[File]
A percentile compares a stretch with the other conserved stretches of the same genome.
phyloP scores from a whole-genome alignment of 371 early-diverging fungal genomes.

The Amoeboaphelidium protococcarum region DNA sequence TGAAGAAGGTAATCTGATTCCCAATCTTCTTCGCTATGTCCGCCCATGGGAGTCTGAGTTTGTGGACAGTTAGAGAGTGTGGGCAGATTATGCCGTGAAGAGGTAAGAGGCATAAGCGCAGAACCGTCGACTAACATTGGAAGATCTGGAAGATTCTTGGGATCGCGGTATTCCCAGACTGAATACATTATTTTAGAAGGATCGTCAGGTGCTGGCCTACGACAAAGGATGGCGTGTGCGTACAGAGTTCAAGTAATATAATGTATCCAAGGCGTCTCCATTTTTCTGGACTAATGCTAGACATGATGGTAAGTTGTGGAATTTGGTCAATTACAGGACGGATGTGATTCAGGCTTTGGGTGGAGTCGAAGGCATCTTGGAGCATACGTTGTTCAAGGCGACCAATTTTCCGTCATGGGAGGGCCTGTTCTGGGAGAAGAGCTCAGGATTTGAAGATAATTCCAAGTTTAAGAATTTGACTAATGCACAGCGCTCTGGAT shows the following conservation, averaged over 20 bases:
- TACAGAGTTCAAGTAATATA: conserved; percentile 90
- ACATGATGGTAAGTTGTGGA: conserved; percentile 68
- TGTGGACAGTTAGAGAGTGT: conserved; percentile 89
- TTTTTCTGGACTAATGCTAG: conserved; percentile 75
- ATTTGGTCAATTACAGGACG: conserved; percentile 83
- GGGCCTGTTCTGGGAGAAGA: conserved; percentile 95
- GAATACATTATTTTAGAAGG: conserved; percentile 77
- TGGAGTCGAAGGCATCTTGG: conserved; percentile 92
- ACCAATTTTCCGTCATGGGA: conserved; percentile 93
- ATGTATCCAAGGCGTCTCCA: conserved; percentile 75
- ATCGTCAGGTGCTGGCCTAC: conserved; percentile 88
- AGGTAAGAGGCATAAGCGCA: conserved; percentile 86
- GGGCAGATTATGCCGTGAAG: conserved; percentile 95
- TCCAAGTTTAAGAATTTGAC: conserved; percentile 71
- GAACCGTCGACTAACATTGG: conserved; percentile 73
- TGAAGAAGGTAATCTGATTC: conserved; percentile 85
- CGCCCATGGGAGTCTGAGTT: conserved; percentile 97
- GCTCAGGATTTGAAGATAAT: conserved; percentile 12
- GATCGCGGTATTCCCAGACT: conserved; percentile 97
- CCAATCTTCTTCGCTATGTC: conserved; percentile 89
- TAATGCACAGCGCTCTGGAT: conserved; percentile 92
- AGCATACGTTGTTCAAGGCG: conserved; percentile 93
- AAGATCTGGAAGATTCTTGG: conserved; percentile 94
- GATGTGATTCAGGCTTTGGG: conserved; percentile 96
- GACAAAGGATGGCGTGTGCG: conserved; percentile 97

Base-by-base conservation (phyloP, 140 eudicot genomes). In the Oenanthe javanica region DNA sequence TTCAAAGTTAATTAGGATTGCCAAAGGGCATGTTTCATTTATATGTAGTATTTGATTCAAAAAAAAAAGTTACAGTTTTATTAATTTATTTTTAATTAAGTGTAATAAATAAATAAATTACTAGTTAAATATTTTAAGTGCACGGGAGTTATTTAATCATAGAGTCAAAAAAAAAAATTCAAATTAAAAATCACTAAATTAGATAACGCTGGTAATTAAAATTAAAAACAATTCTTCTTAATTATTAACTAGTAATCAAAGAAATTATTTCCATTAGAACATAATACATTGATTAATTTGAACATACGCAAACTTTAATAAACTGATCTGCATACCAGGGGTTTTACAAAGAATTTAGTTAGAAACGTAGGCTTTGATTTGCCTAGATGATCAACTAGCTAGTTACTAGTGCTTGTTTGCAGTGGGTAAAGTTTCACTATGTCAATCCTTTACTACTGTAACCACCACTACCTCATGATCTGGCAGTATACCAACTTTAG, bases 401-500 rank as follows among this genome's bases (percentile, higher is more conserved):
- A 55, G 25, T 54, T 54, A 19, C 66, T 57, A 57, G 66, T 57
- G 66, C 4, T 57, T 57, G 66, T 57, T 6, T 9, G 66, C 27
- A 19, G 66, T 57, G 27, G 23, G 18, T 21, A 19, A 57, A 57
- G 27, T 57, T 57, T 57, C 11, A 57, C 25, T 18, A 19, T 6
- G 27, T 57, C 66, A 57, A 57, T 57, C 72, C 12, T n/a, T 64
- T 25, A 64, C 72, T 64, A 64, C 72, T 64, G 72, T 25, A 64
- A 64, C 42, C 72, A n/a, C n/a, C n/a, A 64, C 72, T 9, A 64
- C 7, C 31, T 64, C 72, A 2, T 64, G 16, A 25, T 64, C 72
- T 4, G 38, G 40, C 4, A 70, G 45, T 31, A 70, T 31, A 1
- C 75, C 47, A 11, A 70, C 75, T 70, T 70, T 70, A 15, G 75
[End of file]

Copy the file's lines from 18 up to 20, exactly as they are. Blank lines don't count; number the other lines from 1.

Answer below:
- GAACCGTCGACTAACATTGG: conserved; percentile 73
- TGAAGAAGGTAATCTGATTC: conserved; percentile 85
- CGCCCATGGGAGTCTGAGTT: conserved; percentile 97